The Sentinel

We sat in our Suzuki four-wheel drive, as rain drummed loud tattoo upon the roof. Between the seats our alpine stove cast off a bluish light, just holding dark at bay. Our one pot meal sat simmering when two bright eyes and large white teeth appeared from out the dark, up close against the window. A Masai youth with braided hair, in cloak, with spear, and water streaming down his face said he would stand on guard for us. For fifty shillings he would guard us through the night from lions roaming near the camp. We told him that we had no fear and he should shelter for the night, in warmth, at home. He could not leave this night he said because he had agreed to guard the other tents and so would guard us anyway. A rainless morning came, our Maasai guard returned, hung round his neck, a waterproof, bright yellow, Walkman tape machine. He hoped for payment for the night of standing guard. The incongruity of plaited hair, his cloak, his sandaled feet and spear against the modern Walkman so intrigued my partner that she asked to hear the music played. He offered headphones to her ear and from them country music came. In sign and mime they talked of music tastes and styles. She softened, paid him fifty shillings but what’s more she gave a tape of R.E.M.. We did not know if truly he had stood as sentinel all night but did not care, because his joy when gifted with the tape of music was so real. We smiled, delighted as he grinned and strode away.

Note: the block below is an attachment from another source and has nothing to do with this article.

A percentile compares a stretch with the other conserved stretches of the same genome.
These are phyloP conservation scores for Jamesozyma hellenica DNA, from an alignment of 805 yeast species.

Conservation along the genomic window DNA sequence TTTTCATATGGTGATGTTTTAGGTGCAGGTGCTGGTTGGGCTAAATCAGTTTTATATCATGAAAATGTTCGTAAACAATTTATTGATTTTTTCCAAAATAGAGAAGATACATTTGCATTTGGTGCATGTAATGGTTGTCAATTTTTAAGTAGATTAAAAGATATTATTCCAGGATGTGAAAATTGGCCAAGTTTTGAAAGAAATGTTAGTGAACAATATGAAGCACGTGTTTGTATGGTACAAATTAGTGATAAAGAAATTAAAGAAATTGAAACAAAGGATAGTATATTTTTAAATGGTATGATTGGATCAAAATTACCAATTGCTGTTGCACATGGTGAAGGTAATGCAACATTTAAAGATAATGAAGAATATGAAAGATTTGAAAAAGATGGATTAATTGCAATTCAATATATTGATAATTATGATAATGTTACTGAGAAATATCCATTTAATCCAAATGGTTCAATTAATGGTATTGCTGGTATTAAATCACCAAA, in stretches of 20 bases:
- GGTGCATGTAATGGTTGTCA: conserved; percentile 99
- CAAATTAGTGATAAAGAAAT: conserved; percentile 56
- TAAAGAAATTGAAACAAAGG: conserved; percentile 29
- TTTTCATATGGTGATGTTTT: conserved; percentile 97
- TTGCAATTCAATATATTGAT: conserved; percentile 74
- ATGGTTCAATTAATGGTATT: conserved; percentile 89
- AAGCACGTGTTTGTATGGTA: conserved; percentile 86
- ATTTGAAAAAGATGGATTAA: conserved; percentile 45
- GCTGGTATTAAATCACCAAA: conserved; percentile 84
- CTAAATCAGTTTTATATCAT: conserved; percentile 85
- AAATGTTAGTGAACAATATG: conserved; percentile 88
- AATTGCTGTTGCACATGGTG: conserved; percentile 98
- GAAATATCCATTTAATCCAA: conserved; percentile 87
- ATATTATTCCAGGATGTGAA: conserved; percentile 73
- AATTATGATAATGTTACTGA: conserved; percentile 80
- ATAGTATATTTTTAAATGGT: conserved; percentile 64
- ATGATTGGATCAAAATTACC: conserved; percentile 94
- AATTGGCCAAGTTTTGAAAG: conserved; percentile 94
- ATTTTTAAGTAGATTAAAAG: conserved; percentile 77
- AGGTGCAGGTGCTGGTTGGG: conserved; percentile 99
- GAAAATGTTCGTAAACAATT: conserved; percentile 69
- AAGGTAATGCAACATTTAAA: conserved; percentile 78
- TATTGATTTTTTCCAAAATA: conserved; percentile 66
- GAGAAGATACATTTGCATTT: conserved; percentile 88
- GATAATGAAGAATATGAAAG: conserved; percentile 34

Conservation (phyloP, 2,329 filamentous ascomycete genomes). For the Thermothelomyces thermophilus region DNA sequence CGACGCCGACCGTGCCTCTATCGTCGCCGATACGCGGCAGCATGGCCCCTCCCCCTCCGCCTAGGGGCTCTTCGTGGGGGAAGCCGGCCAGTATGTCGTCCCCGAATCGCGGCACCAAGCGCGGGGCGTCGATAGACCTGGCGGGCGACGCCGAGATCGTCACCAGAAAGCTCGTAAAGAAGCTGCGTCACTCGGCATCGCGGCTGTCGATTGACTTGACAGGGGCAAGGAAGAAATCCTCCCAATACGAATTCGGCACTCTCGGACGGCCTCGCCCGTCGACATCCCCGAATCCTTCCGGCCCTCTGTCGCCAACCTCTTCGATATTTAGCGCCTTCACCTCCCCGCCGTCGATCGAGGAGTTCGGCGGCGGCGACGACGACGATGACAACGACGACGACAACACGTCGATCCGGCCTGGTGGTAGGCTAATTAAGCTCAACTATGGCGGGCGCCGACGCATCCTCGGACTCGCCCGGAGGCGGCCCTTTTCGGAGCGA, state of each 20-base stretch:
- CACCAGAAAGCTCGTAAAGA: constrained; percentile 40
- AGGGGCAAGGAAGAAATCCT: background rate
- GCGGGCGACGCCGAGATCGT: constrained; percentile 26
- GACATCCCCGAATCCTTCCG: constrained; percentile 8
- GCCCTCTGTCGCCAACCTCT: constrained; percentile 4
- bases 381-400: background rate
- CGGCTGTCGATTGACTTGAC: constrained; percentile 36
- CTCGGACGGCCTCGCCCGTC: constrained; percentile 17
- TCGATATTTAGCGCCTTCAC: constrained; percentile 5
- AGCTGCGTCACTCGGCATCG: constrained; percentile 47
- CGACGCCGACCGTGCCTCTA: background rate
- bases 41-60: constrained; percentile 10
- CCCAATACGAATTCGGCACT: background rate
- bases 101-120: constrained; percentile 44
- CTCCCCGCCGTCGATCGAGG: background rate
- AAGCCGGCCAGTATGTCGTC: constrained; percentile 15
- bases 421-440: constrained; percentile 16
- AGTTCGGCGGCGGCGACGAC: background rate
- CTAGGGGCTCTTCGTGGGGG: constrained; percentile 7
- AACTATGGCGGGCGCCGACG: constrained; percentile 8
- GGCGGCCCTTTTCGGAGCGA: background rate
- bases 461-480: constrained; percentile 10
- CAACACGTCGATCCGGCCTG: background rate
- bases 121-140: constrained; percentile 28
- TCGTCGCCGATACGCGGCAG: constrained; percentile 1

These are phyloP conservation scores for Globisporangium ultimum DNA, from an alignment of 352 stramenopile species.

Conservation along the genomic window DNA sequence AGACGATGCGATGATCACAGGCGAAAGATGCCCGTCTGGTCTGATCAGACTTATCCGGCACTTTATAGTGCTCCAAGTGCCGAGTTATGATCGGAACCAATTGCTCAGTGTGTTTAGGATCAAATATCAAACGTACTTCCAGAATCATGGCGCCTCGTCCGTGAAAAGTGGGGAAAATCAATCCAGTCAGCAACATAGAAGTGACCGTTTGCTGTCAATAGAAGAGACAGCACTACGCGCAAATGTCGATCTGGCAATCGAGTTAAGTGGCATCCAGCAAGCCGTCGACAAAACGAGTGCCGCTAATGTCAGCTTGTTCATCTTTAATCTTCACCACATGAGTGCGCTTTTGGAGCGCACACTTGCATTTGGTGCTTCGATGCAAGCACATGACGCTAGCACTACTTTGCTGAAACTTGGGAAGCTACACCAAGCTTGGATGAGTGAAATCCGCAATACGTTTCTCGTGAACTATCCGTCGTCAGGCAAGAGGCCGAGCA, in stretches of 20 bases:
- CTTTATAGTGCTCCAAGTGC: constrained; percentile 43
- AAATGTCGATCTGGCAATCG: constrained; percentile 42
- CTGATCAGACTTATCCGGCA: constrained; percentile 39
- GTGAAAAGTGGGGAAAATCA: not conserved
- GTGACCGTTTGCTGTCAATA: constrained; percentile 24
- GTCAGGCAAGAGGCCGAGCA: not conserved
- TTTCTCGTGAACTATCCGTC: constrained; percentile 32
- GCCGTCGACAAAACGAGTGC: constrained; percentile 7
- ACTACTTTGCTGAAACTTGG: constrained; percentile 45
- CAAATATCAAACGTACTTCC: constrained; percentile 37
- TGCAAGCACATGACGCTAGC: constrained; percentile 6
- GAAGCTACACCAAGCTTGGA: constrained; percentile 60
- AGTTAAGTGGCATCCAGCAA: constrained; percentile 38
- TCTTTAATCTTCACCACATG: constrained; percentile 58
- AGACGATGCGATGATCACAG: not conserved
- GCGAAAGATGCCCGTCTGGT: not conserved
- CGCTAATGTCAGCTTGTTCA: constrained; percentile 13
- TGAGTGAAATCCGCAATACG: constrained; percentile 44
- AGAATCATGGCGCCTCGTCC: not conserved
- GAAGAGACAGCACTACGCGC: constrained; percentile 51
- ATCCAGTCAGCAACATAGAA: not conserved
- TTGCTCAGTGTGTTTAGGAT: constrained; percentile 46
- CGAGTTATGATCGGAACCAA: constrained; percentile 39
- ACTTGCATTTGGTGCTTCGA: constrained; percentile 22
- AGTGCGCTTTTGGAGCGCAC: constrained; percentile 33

© David E. Moon, 2014  All rights reserved

The Sentinel

We sat in our Suzuki four-wheel drive, as rain drummed loud tattoo upon the roof. Between the seats our alpine stove cast off a bluish light, just holding dark at bay. Our one pot meal sat simmering when two bright eyes and large white teeth appeared from out the dark, up close against the window. A Masai youth with braided hair, in cloak, with spear, and water streaming down his face said he would stand on guard for us. For fifty shillings he would guard us through the night from lions roaming near the camp. We told him that we had no fear and he should shelter for the night, in warmth, at home. He could not leave this night he said because he had agreed to guard the other tents and so would guard us anyway. A rainless morning came, our Maasai guard returned, hung round his neck, a waterproof, bright yellow, Walkman tape machine. He hoped for payment for the night of standing guard. The incongruity of plaited hair, his cloak, his sandaled feet and spear against the modern Walkman so intrigued my partner that she asked to hear the music played. He offered headphones to her ear and from them country music came. In sign and mime they talked of music tastes and styles. She softened, paid him fifty shillings but what’s more she gave a tape of R.E.M.. We did not know if truly he had stood as sentinel all night but did not care, because his joy when gifted with the tape of music was so real. We smiled, delighted as he grinned and strode away.
© David E. Moon, 2014  All rights reserved